|MMJ Could Challenge Employer Drug Testing|
Posted by CN Staff on October 05, 2013 at 18:25:34 PT|
By Steve Tarter
Source: Peoria Journal Star
Illinois -- A new day is coming for Illinois employers. While it may not dawn right away, preparations for the acceptance, understanding and management of cases dealing with medical marijuana are already underway.
In August, Illinois became the 20th state in the country to approve the sale, production and use of marijuana or cannabis, a substance that once had a very different image.
No longer is marijuana viewed as the gateway drug that leads to the descent into drug addiction, a point that made it a leading battleground in the so-called war on drugs, said Peoria attorney Reed Roesler, who held a briefing for area employers last week as part of a joint effort by the AAIM Employers' Association and the Peoria Area Chamber of Commerce.
"There's been a momentous change both in the use of cannabis and in the approach of law enforcement on cannabis," said Roesler, noting that just 10 years before he'd made a presentation on drug testing in the workplace at the Peoria chamber.
"Early on, if an employer didn't have a drug testing policy in place, it was almost viewed as condoning the use of drugs," he said.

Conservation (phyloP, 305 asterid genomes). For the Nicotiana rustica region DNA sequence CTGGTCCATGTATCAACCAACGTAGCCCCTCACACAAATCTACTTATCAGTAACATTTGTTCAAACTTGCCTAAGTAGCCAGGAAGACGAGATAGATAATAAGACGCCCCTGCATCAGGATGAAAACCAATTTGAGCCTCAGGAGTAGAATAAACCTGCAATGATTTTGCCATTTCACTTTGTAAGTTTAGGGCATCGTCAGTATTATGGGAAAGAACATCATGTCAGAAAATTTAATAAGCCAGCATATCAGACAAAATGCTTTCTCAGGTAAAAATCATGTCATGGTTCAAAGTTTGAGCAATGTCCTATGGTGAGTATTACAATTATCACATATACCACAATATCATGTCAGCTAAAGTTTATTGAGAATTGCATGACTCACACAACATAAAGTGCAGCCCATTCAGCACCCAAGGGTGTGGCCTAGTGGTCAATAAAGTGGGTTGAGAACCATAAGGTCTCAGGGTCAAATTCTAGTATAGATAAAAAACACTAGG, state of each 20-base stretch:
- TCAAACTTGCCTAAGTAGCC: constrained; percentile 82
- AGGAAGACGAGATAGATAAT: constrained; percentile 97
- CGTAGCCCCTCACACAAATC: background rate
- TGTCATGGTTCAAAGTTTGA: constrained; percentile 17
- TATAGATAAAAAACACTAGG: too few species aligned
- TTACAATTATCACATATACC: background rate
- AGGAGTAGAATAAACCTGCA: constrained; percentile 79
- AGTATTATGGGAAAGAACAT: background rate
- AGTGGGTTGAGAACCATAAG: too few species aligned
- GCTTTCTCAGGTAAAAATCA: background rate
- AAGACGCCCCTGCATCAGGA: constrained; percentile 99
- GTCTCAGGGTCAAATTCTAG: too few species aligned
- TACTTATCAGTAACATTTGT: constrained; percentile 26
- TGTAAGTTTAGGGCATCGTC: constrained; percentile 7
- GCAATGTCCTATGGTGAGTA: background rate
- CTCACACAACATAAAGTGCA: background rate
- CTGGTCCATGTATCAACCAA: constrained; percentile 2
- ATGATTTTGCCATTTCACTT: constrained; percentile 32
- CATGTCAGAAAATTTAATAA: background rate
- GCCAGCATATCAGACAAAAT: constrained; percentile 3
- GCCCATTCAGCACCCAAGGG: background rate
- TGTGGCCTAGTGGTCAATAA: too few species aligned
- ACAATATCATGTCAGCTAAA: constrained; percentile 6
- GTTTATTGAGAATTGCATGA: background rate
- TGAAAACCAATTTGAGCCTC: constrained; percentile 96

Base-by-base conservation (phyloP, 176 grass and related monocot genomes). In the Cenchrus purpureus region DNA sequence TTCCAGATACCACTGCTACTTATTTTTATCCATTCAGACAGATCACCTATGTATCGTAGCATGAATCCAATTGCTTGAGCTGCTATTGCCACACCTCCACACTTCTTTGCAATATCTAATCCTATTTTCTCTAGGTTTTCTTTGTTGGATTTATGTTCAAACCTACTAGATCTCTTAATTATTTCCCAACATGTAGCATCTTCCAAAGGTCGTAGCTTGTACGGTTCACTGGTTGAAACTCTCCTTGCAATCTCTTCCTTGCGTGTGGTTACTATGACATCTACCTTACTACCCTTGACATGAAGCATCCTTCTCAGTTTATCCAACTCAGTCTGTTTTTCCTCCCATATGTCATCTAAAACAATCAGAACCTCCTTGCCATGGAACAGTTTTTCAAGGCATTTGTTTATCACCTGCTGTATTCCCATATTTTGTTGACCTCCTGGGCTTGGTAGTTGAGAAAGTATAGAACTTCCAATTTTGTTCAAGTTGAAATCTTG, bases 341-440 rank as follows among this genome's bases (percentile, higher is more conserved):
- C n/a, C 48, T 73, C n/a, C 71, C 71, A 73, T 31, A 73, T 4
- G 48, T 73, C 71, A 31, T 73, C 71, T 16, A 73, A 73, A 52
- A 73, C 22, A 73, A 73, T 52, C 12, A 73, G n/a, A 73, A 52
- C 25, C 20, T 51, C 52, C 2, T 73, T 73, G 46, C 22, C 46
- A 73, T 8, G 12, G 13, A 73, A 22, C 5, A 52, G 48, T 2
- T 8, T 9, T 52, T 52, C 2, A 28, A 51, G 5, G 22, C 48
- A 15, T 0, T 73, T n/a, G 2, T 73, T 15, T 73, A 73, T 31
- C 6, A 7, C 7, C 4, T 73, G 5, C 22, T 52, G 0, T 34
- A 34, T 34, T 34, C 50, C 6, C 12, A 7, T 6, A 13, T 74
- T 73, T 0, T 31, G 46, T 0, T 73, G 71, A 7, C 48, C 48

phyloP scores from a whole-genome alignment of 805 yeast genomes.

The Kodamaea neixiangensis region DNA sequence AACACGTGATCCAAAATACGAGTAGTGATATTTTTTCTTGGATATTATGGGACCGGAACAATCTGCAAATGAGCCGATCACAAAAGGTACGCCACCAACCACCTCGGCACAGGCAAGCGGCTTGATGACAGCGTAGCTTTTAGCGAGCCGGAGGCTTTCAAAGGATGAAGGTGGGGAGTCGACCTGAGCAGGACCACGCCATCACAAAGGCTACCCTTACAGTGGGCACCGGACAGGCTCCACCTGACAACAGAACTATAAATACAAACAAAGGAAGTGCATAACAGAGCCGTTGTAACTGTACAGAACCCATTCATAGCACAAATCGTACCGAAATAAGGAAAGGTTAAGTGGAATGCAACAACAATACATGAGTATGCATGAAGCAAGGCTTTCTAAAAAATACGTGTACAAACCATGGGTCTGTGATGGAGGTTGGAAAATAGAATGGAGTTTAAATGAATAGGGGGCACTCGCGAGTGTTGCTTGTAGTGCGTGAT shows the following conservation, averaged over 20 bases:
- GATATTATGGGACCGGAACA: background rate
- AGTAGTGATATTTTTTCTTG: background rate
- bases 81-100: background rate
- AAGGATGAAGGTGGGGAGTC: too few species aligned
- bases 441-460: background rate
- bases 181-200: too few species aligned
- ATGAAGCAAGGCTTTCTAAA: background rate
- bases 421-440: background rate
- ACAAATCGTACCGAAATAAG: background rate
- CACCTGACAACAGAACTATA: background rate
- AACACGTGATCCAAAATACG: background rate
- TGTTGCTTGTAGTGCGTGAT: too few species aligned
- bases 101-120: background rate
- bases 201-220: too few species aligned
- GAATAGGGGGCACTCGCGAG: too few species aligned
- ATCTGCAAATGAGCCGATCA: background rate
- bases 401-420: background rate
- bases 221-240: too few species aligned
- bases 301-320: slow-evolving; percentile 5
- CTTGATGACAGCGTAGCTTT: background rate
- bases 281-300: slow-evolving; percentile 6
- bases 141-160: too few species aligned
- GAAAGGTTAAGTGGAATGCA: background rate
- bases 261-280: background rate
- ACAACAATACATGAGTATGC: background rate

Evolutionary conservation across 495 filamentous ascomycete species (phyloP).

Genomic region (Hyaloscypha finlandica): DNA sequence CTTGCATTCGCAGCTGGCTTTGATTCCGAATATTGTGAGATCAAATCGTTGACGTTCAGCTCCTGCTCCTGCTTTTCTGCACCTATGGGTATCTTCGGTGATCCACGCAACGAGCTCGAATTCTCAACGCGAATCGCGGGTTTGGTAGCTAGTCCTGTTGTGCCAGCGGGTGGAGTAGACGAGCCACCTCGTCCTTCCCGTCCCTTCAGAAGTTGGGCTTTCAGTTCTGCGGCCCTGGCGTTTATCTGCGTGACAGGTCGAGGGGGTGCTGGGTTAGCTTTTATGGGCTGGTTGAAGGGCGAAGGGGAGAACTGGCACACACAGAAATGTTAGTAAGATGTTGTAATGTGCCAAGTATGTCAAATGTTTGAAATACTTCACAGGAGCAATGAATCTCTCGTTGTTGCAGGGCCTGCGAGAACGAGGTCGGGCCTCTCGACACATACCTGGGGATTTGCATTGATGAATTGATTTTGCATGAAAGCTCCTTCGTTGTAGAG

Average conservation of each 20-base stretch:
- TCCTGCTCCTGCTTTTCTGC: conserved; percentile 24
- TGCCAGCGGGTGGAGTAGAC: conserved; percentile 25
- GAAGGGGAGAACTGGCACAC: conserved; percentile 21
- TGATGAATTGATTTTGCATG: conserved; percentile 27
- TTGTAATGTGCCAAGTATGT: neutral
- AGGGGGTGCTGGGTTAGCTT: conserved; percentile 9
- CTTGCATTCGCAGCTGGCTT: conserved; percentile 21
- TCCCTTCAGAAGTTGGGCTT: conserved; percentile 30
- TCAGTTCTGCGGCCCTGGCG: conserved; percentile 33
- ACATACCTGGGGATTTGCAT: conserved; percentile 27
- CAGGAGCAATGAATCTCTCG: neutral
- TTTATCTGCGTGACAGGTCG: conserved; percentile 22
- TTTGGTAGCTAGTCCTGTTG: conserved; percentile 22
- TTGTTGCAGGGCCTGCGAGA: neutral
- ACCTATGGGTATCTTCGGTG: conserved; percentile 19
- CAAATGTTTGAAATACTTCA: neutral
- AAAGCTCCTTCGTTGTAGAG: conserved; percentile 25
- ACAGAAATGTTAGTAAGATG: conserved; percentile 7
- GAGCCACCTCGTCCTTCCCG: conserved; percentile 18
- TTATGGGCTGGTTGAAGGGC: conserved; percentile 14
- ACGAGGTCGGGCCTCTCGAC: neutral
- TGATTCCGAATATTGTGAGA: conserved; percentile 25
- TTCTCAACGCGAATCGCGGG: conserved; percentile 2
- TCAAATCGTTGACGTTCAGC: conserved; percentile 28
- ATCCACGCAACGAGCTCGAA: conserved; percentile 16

As background, Roesler pointed out that the war on drugs was declared to stem an increase in heroin addiction cases following the Vietnam War.
"By 1996, all that legislative effort to prosecute the war on drugs began to grind to a halt," he said.
"The atmosphere is dramatically different in 2013," said Roseler.
While cannabis is no longer viewed the same way it was in earlier years, employers have to contend with one of the basic tenets of the new law.
"The approved use of cannabis is for people with some kind of disability," he stated, referring to the therapeutic use of the drug for cancer, glaucoma and other conditions.
Just as employers can't single out smokers or drinkers by law - a law that cigarette companies worked to install - employers can't be weeding out those who use medical marijuana, said Roesler.
The medical marijuana law, a pilot program that's initially set up for four years and will probably take at least a year to set up, will require some understanding on the part of employers, he said.
"Like alcohol, marijuana has a different impact on individuals when it comes to impairment," said Roesler.
"Those using medical marijuana are not required to self-disclose," he added.
Roseler explained that the new marijuana law is primarily focused on criminal prosecution rather than what private employers can do.
"By not hiring someone with a medical marijuana card, you're not hiring someone with a disability. That's sure to be challenged," he said.
Despite the law that takes effect Jan. 1, an employer is still in a position to impose a zero-tolerance drug policy, said Roesler.
One thing the new law may do is prompt debate about drug testing by employers, he said.
Steve Tarter is Journal Star business editor.
Source: Peoria Journal Star (IL)
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|Comment #2 posted by afterburner on October 05, 2013 at 21:32:57 PT|
|"One thing the new law may do is prompt debate about drug testing by employers, he said."|
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|Comment #1 posted by ekim on October 05, 2013 at 20:05:31 PT|
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